I’ll be back (on your property): Can an easement be terminated? p3
10/9/2015 | Real Estate Blog
We are wrapping up our discussion about terminating easements. Generally, an easement will terminate when it is no longer needed or at a time agreed on by the dominant and servient property owners. (Remember, the servient property owner grants permission to use the land to the dominant property owner.) Because an easement is limited to the purpose agreed on, the dominant party cannot convert the easement into something else and cannot continue to use the easement after the purpose no longer exists.
That all may look like a lot of legalese, but the ideas involved are fairly simple. If you have agreed with your neighbor to use a strip of his land for your own driveway, you cannot fence the land off and plant an apple orchard instead. If you have granted your neighbor an easement so he can plant a garden, the easement is terminated if he decides gardening is not for him.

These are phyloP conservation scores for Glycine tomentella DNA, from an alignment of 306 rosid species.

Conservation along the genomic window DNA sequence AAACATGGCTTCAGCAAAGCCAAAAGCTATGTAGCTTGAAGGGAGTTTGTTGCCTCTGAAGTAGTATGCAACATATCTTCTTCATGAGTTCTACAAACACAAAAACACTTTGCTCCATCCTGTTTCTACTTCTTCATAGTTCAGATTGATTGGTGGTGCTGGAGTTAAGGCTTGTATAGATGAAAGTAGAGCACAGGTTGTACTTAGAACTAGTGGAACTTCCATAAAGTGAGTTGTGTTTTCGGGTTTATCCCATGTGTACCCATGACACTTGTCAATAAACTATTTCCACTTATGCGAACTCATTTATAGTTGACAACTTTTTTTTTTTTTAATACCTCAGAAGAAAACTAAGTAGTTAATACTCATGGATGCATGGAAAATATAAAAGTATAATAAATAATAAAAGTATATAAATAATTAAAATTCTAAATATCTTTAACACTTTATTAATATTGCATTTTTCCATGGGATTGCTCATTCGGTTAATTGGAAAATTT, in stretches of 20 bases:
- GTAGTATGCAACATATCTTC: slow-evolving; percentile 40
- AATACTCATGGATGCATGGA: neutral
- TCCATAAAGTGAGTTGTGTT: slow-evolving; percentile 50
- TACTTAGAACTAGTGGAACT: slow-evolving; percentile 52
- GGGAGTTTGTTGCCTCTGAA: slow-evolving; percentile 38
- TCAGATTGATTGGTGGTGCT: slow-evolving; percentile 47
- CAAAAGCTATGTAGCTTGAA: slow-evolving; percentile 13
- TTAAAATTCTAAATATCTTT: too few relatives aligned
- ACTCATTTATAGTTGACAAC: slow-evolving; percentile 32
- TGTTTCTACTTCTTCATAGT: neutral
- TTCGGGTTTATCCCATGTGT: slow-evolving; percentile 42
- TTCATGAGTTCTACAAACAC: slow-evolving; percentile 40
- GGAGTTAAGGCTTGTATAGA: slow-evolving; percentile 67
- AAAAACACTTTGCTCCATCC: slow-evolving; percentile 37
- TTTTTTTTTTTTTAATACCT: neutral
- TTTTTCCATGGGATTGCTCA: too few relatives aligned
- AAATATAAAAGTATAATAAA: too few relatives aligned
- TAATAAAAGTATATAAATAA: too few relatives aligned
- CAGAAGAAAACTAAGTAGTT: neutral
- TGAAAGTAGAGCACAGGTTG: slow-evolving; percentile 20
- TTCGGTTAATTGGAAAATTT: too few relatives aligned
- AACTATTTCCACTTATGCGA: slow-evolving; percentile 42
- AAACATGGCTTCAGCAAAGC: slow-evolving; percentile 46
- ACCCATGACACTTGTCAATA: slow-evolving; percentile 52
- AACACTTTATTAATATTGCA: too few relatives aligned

Going back to your decision to plant an orchard on property your neighbor is letting you use for a driveway: It’s illegal, but you do it anyway. The easement is now being used for something completely different from its stated purpose. Is the easement terminated or even suspended while you work things out with your neighbor?
Not necessarily. Your neighbor may have a claim for trespass, but to terminate the easement, your neighbor will have to do more. He will have to prove that by using the land as a garden, you have made it impossible to use for its original purpose.
What if the problem is not a matter of purpose but a matter of degree? Your neighbor’s driveway runs through your property, and you were fine with it when he lived in his house alone. Recently, though, he turned his backyard into a campground. Instead of one car a few times a day, you now deal with constant traffic at all times of the day and night.
You may be out of luck. The land is still a driveway, and the increased frequency of its use does not terminate the easement.
Even in three posts we have just brushed the surface of the topic. If you have questions about your own situation, we urge you to consult with an experienced attorney.
Source: Tiffany Real Property 3d, Ch. 14 § Part IV Extinction of Easements, September 2015, via WestlawNext